I spoke at a joint meeting of the RI PMI and ASQ last night. My presentation was “Predicting Project Completion.” I offered a simulation for people to try: predicting the time it would take and then sorting two decks of cards. We learned a lot and had fun.
At the end of the meeting, one of the attendees came up to me and said, “Marketing thinks we have a short market window, and they want a ton of stuff in the product. What can we do?” I suggested he consider one of these lifecycles: agile or design-to-schedule or staged delivery. I don't know anything about the product, nor do I know about the capabilities of the people, so I can't say which is right, but any of these will be better than what he's doing now (a form of waterfall).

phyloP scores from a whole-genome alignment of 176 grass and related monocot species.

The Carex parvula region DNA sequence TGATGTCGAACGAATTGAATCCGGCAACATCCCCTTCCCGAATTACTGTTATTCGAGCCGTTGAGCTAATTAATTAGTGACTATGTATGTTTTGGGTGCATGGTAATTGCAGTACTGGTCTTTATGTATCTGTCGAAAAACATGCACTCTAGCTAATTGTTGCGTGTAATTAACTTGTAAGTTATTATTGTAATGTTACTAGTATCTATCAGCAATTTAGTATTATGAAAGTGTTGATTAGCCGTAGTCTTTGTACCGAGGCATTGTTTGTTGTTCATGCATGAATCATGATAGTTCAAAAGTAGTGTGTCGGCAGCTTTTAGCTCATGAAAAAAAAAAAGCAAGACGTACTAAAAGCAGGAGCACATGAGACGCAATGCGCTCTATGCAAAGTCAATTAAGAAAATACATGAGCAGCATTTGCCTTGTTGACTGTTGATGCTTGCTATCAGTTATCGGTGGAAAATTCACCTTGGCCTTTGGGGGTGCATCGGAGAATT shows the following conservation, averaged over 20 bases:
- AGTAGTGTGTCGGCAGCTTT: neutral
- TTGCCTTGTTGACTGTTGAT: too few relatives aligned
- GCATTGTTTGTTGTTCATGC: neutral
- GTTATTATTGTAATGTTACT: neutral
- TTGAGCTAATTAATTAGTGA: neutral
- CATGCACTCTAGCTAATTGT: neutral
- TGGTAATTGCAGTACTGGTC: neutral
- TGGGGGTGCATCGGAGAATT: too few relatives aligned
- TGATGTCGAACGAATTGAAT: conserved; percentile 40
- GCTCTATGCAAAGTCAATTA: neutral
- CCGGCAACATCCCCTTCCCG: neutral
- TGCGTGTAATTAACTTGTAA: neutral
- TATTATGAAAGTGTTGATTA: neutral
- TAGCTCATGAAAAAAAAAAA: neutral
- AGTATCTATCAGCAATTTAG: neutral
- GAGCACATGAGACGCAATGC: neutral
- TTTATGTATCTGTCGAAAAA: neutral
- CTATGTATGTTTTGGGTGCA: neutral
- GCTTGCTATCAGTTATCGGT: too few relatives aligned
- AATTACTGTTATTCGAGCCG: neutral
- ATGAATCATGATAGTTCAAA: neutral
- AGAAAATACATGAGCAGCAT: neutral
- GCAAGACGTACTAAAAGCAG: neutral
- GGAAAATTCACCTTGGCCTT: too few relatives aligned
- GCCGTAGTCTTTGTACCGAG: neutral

I was a little surprised by how few people knew about agile lifecycles (I gave the 2-minute intro in my talk), and by how few people knew about cost to fix a defect or fault feedback ratios. I suspect people working inside organizations are so stressed by the quantity of work that they haven't paid attention to the popular literature about agile techniques or measurement possibilities.
Oh, one more thing. If you're a bloglet reader, I can only hope that you see this (and the several previous) posting. Bloglet has decided there's something wrong with my blogs again. I'll keep fixing and eventually things will work…